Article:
We don't often get to see world-premiere musicals in San Francisco, let alone ones set in San Francisco — A.C.T.'s Tales of the City in 2011 being one major exception. So it's with great pleasure that I got to be there for opening night of The Cable Car Nymphomaniac, a new original musical that also serves as the inaugural production of the FOGG Theatre, a newly founded company devoted to producing Bay Area-based work for Bay Area audiences. Composer and lyricist Tony Asaro, who's also one of the co-founders of the company, was immediately inspired after reading about the sensational case of Gloria Sykes, a 23-year-old Midwestern girl who, after an accident aboard a San Francisco cable car, got a knock to the head that supposedly caused her to become a sex fiend. A jury ruled in her favor in the tabloid-famous case in 1970, and Muni paid her a half million dollars in damages, essentially for becoming a "ruined" woman.

In Asaro's musical interpretation, Gloria (Rinabeth Apostol) is more dream figure and tabloid star than she is the actual human center of the story, and this in itself is a clever narrative choice. The heroine of The Cable Car Nymphomaniac is Bryce, the buttoned-up but highly neurotic wife of Gloria's attorney, Bruce (David Naughton). Bryce, as played by the enormously talented Courtney Merrell, is frustrated by her shortcomings as a housewife and her inability to conceive a child — something that, as it turns out, isn't really her fault — and fascinated with the story of Gloria Sykes, which she's hearing more about from the news media than she is from her husband. After learning, first, what a nymphomaniac is, and after trying to make friends with Bruce's young, pants-wearing, pot-smoking, feminist legal intern Esther (played with convincing swagger and dry humor by another company co-founder, Carey McCray), Bryce finds herself on her own journey, if not quite toward satisfaction, at least to a kind of freedom.

The score is mostly uptempo and musically complex, with dozens of pretty melodies littered throughout. Asaro builds a recurring theme around "vibrations" — something the real-life Sykes claimed to have felt following the accident, and which drove her to the arms of hundreds of men — and the majority of the songs focus on gender and feminist themes. The best of the songs may be one that Esther sings in the first half of the show, a syncopated groove called "A Woman Shouldn't Want," but there are plenty of tunes to like here. I will say that despite clocking in around 100 minutes (with no intermission), the show still feels weighed down with some extraneous numbers, including a tango class sequence that comes late in the show, and I was not fully satisfied with Bryce's final song, which felt more forced than triumphant.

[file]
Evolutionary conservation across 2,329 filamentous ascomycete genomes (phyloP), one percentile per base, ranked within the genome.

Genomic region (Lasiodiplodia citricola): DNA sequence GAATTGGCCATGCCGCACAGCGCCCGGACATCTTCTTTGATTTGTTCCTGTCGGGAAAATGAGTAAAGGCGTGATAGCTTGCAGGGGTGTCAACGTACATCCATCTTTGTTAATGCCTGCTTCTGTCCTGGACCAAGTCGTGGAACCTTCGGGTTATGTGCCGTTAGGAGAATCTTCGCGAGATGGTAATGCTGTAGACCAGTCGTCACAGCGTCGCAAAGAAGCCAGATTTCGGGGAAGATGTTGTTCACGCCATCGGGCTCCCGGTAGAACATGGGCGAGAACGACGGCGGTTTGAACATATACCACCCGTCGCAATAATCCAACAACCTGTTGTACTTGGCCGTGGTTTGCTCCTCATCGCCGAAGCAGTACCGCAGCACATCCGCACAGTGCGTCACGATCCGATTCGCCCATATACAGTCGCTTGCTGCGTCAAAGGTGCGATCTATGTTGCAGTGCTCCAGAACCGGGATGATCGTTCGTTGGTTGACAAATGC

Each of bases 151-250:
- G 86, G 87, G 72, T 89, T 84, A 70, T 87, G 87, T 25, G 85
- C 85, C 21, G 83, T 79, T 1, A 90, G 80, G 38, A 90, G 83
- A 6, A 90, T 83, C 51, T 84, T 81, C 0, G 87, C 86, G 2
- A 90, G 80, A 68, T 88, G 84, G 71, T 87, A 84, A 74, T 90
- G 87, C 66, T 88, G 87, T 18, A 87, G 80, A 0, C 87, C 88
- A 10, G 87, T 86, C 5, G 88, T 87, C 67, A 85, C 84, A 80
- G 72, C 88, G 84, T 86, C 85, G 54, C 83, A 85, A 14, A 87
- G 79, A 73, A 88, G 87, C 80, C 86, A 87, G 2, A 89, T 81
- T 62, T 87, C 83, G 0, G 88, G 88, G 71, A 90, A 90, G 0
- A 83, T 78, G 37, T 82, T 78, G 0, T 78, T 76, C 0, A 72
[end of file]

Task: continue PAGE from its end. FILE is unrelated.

The show remains in development, though, and may undergo a few changes during its initial two-week run, and that is all part of the fun of seeing a piece at this stage — the company commissioned the musical two years ago, and it remains in its formative stages.

The cast, headed up by the pretty voices of Naughton and Merrell, are all terrific, and the ensemble of three (Steven Ennis, Hayley Lovgren, and Alex Rodriguez) are the true workhorses of the cast, swapping costumes at least a dozen times and moving on and off stage in various roles throughout. Director Terry Berliner and scenic designer Jeff Rowlings do great work within the small space they're given.

There are many laughs throughout the script, too. But while I admire book writer Kirsten Guenther's efforts to tie together the differing struggles and desires of Bryce, Esther, and Gloria, the feminist ideals and liberation that Bryce ends up finding feel somewhat at odds with Esther's own brand of freedom. Notions of feminism itself start to feel lost in the mix by the close of the show, with what amounts to a catfight between Bryce and Esther, and maybe what's missing is a greater connection between Bryce and Gloria herself. But it is doubly hard to critique a show that is unfinished without devolving into this kind of workshop-style spitballing, so I'll stop there.

Lovers of musical theater, and quirky SF stories, should certainly try to make it over to the Mission/Potrero to see the show before it finishes its run, not only to be entertained but to watch the first baby steps of what will hopefully be a new and lasting local theater group.

The Cable Car Nymphomaniac plays Wed-Sun through January 31 at Z Below, 470 Florida Street near 17th. Get tickets here.